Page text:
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Δευτέρα, 27 Ιουνίου 2011

USGS Mineral Yearbook: The Mineral Industry of Greece [2009]

USGS Statistical Yearbook Myb3-2009-Gr

The Government’s concern over the state of the Greek economy continued in 2009 when Greece’s budget deficit reached 12% of the country’s gross domestic product (GDP), which was far above the European Union (EU) guideline of 3%. The country’s ratio of national debt to GDP was expected to be 135% by yearend 2009. The country’s sovereign debt credit default swaps (CDS), which are the financial instruments that measure the price of protection against default, stood at 202 basis points, which was among the highest in the Eurozone.

The Government was continuing efforts to reform the economy and reduce its CDS basis points and public spending. The budget crisis affected all sectors of the economy, including the mineral resources sector (Moya, 2009).economy continued in 2009 when Greece’s budget deficit reached 12% of the country’s gross domestic product (GDP), which was far above the European Union (EU) guideline of 3%. The country’s ratio of national debt to GDP was expected to be 135% by yearend 2009. The country’s sovereign debt credit default swaps (CDS), which are the financial instruments that measure the price of protection against default, stood at 202 basis points, which was among the highest in the Eurozone. The Government was continuing efforts to reform the economy and reduce its CDS basis points and public spending. The budget crisis affected all sectors of the economy, including the mineral resources sector (Moya, 2009).

Greek merchandise exports in 2009 totaled $20.1 billion, of which fuels and mining products accounted for $16.9 million. Imports totaled $59.1 billion, of which fuels and mining products accounted for $7.3 million (World Trade Organization, 2009).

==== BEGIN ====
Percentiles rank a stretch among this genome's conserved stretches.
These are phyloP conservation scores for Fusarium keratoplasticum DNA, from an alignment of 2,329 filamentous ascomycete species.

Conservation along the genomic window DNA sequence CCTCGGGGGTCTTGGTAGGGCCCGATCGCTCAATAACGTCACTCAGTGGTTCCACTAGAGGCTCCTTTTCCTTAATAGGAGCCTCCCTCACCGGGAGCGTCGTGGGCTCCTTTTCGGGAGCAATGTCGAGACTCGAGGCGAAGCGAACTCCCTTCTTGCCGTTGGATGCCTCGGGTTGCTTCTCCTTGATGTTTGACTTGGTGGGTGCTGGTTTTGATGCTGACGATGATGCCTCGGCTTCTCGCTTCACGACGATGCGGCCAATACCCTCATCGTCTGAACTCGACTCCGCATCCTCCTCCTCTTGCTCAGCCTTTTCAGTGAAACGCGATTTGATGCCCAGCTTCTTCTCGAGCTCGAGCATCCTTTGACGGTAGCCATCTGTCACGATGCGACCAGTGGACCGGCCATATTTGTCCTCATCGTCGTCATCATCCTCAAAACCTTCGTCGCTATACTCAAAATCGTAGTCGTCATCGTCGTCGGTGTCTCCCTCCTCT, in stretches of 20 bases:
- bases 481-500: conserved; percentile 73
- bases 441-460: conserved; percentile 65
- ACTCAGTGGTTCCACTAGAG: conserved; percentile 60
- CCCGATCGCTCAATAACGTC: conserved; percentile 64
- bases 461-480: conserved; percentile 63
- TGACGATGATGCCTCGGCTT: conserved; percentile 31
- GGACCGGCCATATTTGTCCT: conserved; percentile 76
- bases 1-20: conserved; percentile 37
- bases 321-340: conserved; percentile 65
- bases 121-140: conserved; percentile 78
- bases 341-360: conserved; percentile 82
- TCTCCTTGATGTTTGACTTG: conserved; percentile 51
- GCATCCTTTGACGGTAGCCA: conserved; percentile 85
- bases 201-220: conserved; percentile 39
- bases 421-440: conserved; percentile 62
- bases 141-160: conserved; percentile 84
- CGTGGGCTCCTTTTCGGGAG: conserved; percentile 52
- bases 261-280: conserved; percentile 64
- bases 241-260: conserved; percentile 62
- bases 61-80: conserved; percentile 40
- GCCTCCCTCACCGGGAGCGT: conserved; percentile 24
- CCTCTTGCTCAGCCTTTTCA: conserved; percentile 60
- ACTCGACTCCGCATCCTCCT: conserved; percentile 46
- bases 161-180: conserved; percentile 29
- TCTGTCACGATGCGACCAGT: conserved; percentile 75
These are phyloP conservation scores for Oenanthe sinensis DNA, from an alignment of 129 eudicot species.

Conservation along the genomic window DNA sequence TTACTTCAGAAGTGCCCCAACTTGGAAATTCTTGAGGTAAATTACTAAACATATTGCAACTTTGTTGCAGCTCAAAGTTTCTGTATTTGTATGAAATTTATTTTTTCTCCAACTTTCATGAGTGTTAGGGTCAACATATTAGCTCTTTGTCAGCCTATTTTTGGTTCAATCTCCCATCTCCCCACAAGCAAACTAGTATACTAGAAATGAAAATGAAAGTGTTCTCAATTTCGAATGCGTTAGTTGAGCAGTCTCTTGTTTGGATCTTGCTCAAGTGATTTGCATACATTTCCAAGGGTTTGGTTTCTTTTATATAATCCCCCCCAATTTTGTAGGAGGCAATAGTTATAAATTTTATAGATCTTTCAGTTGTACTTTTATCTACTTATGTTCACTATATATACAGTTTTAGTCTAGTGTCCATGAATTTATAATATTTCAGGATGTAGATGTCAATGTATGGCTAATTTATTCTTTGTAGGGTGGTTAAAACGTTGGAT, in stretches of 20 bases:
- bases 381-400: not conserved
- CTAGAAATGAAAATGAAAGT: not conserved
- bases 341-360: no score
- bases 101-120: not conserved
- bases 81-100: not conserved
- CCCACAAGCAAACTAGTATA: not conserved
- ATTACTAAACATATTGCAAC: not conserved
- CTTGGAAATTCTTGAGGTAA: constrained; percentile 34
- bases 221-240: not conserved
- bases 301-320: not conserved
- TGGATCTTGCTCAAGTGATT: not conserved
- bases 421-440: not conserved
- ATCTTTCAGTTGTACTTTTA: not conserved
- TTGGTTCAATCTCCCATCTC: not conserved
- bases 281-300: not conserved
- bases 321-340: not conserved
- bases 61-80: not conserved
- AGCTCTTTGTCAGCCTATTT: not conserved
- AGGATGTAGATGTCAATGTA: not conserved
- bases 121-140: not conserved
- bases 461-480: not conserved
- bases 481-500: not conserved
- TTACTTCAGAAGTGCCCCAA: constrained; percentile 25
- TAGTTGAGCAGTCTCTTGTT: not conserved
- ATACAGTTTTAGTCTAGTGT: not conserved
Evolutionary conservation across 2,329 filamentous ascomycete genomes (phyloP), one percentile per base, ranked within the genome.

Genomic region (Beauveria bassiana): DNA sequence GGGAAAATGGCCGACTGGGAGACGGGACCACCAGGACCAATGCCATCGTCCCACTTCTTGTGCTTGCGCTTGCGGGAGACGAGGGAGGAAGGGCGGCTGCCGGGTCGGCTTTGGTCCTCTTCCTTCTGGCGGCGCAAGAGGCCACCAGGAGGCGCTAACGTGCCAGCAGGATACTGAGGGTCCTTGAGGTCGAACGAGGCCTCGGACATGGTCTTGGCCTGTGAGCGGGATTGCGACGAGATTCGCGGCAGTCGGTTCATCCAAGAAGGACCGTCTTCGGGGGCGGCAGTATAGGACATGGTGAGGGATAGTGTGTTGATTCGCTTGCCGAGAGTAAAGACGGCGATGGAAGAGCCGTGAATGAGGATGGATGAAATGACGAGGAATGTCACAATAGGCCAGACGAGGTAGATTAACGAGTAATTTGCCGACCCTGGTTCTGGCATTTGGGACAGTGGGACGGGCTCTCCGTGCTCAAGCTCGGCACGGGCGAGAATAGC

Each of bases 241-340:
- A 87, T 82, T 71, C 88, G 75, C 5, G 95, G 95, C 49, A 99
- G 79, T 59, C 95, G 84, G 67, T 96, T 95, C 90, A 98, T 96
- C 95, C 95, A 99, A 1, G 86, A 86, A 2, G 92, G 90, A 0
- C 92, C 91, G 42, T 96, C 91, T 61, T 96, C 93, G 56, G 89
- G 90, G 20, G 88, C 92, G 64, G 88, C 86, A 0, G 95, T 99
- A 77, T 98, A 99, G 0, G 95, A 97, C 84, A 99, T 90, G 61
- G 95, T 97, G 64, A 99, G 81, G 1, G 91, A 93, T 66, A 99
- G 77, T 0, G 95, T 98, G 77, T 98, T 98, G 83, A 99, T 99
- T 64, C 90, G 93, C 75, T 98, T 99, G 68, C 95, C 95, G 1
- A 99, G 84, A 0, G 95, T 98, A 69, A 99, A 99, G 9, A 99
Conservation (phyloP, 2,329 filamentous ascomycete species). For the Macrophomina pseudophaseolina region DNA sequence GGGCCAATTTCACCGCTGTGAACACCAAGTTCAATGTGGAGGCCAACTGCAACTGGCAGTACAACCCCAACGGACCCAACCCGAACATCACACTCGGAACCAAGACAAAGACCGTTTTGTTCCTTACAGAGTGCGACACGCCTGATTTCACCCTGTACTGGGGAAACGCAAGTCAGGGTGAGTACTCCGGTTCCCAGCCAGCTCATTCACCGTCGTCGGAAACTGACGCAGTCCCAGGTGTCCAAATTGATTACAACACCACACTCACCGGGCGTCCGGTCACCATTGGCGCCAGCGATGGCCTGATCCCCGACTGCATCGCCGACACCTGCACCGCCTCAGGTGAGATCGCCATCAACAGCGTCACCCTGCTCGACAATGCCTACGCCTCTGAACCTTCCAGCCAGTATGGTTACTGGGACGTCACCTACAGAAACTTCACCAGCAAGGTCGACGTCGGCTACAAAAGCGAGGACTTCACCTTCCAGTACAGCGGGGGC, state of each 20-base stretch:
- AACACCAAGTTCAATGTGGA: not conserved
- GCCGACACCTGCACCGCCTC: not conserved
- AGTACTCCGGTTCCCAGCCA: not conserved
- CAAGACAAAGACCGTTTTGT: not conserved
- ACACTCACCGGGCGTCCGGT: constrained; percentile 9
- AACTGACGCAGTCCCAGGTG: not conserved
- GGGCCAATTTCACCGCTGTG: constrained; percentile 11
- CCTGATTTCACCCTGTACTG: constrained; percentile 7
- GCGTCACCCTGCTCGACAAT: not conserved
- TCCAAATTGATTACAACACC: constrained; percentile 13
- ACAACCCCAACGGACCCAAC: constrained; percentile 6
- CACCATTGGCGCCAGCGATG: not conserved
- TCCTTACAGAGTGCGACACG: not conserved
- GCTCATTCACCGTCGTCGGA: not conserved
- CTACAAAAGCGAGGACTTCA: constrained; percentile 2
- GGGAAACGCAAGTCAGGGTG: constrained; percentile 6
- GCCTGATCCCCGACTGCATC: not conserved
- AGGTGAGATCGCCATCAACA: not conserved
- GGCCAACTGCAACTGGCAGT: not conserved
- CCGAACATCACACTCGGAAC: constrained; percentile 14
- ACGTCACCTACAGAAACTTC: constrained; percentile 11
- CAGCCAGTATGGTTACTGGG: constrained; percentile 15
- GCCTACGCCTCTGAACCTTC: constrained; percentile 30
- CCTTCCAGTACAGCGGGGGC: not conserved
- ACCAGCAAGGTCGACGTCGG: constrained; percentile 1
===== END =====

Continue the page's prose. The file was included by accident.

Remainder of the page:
In 2009, Greece was the world’s leading producer of perlite (30%) and the world’s third ranked producer of pumice (11%) after Turkey and Italy; it also was estimated to have produced about 9% of the world’s bentonite and 1% of the world’s bauxite and nickel. In terms of the value of production, bauxite was the most important of Greece’s mineral commodities (Bolen, 2010; Bray, 2010; Crangle, 2010; Kuck, 2010; Virta, 2010).

The country’s mineral production levels in 2009 were more or less the same as those of 2008 except for notable decreases in the production of pumice (by 54%), mined nickel (50%), mined lead (27%), primary aluminum (17%), crude steel (16%), bauxite and zinc (11% each), and alumina (7%). These decreases were related mostly to the changes in demand and to the country’s and companies’ economic situations. Bauxite, which was the raw material needed for aluminum production, and lignite, which is used as a fuel in powerplants, were the two most abundant minerals in Greece (table 1).

Greece’s economic outlook for 2009 to 2010 is not expected to improve, even though the Government planned to continue its vigorous efforts to reform the economy and address the serious debt issue. Greece is expected to remain a major supplier of bauxite and industrial minerals in the international market. Mineral exploration activities in Greece are expected to be intensified to secure additional high-quality reserves of various minerals. The Government is expected be involved in planning investment programs to improve the existing installations and to lower operating costs.